Ba Ji Tian (Morinda Root) – Tonic Herb

Morinda RootA commonly used tonic herb in Chinese herbal treatments, Ba Ji Tian, or morinda root in English, is so popular probably because of its special relationship with kidney, an organ linking so closely to libido in Traditional Chinese medicine (TCM) theory. Kidney is more than just a common organ in this level and herbalists tend to believe that this important Zu-Fu is intimately related to impotence, infertility and other reproductive health matters. For better understanding of how this herb functions, the concept of kidney in TCM will be the first problem to work out.

Kidney in TCM theory

Before going further, it is a good idea to explore the notion of kidney at the Traditional Chinese Medicine level now.

Kidney, in the shape of a bean, is one of internal organs of the urinary system in Western medicine, which flanks L1 to L3 lumbar vertebrae. It is in charge of secreting and excreting urine and regulate body fluid metabolism. If there is something wrong with kidney, normally organic lesions is involved, such as glomerulonephritis, pyelonephritis, kidney stone, and renal tuberculosis, etc.

Kidney in TCM, however, is quite different. The understanding of kidney pathophysiology is beyond itself from this angle. It is more and broader. For instance, the pyelonephritis may present different patterns in TCM’s eye, which could be kidney Yin or Yang, and kidney excess or deficiency. Based on the different presentations, different herbal remedies might be applied.

Given the above reason, practitioners believe that kidney functions on a few vital jobs like storing the essence, controlling bone, promoting urination and bowel movements, supervising the growth and development, and managing sexual reproduction besides of regulating body fluid metabolism.

What is Ba Ji Tian?

In the West it refers to the root of Morinda Officinalis, which grows in Fujian, Sicuan, Guangdong, Hainan and Guangxi provinces in south China. It belongs to the family of Rubiaceae and the plant can be spotted mostly in river sides, mountains, and forests etc. And now most of them are grown for medicinal purpose in China.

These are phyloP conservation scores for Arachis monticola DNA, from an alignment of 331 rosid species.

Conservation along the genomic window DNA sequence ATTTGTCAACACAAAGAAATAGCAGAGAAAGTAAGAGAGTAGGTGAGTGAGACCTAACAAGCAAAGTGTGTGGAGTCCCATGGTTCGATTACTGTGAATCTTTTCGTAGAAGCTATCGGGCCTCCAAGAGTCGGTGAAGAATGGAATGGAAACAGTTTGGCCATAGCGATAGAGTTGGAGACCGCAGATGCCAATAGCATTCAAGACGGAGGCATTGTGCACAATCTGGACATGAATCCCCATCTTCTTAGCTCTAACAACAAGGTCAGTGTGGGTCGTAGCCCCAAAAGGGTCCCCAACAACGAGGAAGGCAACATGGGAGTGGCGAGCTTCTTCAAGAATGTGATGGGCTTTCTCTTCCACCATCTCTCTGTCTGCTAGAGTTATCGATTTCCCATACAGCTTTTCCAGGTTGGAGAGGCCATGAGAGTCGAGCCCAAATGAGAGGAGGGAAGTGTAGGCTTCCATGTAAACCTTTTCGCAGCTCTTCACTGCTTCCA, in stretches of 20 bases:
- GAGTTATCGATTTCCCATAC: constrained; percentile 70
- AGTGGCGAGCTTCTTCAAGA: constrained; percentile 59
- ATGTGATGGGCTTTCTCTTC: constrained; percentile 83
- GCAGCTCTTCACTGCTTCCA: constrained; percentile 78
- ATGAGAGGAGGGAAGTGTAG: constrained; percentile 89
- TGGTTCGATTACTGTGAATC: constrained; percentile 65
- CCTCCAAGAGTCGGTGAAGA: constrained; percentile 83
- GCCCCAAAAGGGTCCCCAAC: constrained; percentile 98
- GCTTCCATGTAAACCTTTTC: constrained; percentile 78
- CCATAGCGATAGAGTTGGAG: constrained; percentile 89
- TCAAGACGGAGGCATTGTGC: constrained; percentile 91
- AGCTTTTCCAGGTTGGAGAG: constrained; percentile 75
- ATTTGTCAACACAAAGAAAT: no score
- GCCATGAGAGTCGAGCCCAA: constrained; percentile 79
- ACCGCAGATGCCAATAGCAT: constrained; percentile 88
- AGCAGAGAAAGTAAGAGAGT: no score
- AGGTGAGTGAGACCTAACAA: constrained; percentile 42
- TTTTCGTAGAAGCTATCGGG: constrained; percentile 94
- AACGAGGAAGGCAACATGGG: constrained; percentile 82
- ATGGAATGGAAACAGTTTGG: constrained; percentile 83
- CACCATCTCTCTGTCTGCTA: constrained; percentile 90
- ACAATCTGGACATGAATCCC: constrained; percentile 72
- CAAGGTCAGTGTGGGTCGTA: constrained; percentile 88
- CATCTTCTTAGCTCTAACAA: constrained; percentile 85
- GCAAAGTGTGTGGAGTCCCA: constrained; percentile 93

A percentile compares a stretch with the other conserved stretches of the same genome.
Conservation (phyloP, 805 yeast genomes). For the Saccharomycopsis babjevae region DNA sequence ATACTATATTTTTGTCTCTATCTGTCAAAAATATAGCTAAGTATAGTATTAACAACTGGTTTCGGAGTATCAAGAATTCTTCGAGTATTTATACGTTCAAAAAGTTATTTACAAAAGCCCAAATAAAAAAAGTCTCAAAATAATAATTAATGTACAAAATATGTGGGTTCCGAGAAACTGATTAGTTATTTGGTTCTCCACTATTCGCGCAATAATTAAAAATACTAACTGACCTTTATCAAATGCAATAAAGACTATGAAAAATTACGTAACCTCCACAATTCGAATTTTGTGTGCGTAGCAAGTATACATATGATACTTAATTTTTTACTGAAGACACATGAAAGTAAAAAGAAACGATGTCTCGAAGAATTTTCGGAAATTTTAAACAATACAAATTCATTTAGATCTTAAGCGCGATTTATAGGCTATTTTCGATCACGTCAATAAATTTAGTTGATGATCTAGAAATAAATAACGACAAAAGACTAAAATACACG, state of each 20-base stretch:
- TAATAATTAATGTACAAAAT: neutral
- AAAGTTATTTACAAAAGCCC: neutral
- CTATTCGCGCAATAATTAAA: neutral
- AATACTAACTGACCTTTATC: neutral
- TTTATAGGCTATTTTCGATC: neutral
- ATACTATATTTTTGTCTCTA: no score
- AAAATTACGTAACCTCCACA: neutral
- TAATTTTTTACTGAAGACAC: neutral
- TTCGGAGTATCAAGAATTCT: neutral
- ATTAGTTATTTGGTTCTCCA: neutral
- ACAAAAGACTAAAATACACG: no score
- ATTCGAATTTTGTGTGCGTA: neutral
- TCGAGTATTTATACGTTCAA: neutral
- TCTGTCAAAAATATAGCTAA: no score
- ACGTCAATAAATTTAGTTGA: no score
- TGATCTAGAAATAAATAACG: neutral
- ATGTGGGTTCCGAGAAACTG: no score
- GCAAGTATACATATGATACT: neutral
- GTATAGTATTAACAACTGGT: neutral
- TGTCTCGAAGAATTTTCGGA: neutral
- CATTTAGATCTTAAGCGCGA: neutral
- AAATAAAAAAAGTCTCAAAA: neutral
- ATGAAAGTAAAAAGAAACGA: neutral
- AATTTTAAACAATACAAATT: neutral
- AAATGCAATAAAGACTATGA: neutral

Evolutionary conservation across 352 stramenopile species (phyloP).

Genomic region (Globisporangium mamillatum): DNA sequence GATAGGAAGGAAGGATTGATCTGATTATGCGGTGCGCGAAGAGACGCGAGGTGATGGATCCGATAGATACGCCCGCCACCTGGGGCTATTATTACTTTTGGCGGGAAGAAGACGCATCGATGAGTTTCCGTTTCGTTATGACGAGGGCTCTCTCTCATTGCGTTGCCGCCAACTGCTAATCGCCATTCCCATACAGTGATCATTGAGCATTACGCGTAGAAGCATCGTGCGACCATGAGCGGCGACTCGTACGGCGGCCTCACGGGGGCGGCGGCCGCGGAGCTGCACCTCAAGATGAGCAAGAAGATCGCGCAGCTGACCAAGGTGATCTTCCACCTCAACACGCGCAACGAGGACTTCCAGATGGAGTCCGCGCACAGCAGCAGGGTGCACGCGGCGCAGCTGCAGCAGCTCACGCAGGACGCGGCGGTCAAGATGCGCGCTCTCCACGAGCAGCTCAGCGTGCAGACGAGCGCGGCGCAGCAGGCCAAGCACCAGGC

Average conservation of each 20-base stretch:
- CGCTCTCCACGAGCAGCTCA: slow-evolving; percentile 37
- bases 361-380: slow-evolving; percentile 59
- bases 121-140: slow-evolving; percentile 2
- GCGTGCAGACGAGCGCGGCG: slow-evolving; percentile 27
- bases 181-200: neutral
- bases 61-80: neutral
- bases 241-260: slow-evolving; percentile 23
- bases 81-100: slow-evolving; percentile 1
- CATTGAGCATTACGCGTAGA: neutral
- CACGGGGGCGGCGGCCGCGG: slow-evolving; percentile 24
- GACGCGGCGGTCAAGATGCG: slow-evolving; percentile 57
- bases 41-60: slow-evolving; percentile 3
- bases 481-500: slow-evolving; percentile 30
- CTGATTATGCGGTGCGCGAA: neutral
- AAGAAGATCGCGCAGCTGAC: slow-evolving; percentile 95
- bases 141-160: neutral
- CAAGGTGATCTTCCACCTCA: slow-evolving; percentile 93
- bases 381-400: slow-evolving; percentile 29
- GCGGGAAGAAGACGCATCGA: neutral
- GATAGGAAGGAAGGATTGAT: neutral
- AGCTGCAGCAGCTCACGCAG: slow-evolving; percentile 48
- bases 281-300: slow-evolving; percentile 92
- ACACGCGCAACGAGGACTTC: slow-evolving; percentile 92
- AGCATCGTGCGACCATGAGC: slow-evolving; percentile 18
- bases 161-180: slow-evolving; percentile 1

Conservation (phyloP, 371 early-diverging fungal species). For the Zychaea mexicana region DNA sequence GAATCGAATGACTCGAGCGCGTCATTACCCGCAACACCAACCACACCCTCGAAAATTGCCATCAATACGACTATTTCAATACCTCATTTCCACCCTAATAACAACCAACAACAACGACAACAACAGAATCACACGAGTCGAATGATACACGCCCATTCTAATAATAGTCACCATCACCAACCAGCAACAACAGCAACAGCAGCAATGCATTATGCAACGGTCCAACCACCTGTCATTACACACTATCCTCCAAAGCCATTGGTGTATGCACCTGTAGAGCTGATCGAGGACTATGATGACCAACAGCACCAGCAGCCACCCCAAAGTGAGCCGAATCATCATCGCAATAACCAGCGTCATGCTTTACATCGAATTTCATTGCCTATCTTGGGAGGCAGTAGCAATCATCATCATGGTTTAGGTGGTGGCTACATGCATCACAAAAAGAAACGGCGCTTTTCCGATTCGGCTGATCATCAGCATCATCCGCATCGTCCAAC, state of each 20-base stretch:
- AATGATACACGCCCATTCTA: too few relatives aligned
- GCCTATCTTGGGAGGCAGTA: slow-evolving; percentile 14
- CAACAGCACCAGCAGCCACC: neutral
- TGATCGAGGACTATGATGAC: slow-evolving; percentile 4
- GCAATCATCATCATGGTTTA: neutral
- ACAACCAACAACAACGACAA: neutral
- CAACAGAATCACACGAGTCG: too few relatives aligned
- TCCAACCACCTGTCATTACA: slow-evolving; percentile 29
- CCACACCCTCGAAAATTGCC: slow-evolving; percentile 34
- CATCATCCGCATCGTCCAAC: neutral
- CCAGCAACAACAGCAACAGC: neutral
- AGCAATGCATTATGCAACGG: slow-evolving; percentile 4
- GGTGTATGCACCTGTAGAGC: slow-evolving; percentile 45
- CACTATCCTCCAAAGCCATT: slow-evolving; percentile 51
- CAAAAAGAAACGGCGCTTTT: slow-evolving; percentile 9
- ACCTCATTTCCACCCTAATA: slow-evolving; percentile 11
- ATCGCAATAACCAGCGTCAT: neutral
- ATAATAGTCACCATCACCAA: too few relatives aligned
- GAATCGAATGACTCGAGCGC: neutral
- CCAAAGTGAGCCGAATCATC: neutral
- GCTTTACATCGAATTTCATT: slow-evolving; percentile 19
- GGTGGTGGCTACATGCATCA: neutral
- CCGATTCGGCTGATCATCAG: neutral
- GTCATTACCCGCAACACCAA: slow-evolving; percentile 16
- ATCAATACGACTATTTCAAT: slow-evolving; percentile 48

As one of lianoid shrubs, it has succulent cylindrical tubers, normally in irregular shape. The stem is with small vertical ridge, hirsute when young. The size of oval leaves is from 3 to 13cm long and 1.5 to 5cm wide. It is capitate, 2 to 10 flowered, fleshy corolla white, and up to 7mm long sometimes. The drupe is subglobose, 6 to 11mm in diameter, 3-to-6 locular, and red when mature.

What is it used for?

It is acrid, sweet and warm in nature and goes to liver and kidney meridians.

Main clinical use and indications are impotence, spermatorrhea, and premature ejaculation due to deficiency of the kidney, lower abdominal cold pain, urinary incontinence, female infertility due to cold uterus, pain and numbness because of wind-cold, soreness and weakness of low back and knee, and rheumatism etc.

The usual dosage is from 8 to 12 grams.

Related Chinese herbal formulas

There are many traditional formulas featuring this tonic herb, among them the following three are most frequently used.

Ba Ji Wan, from “Tai Ping Hui Min He Ji Ju Fang” (Imperial Grace Formulary of the Tai Ping Era), is designed mainly for prolonged womb cold, irregular menses, and abnormal leucorrhea. Other herbs in this recipe include Gao Liang Jiang (Galangal Root), Zi Teng (Wisteria), Qing Yan, Rou Gui (Cinnamon Bark), and Wu Zhu Yu (Evodia Fruit).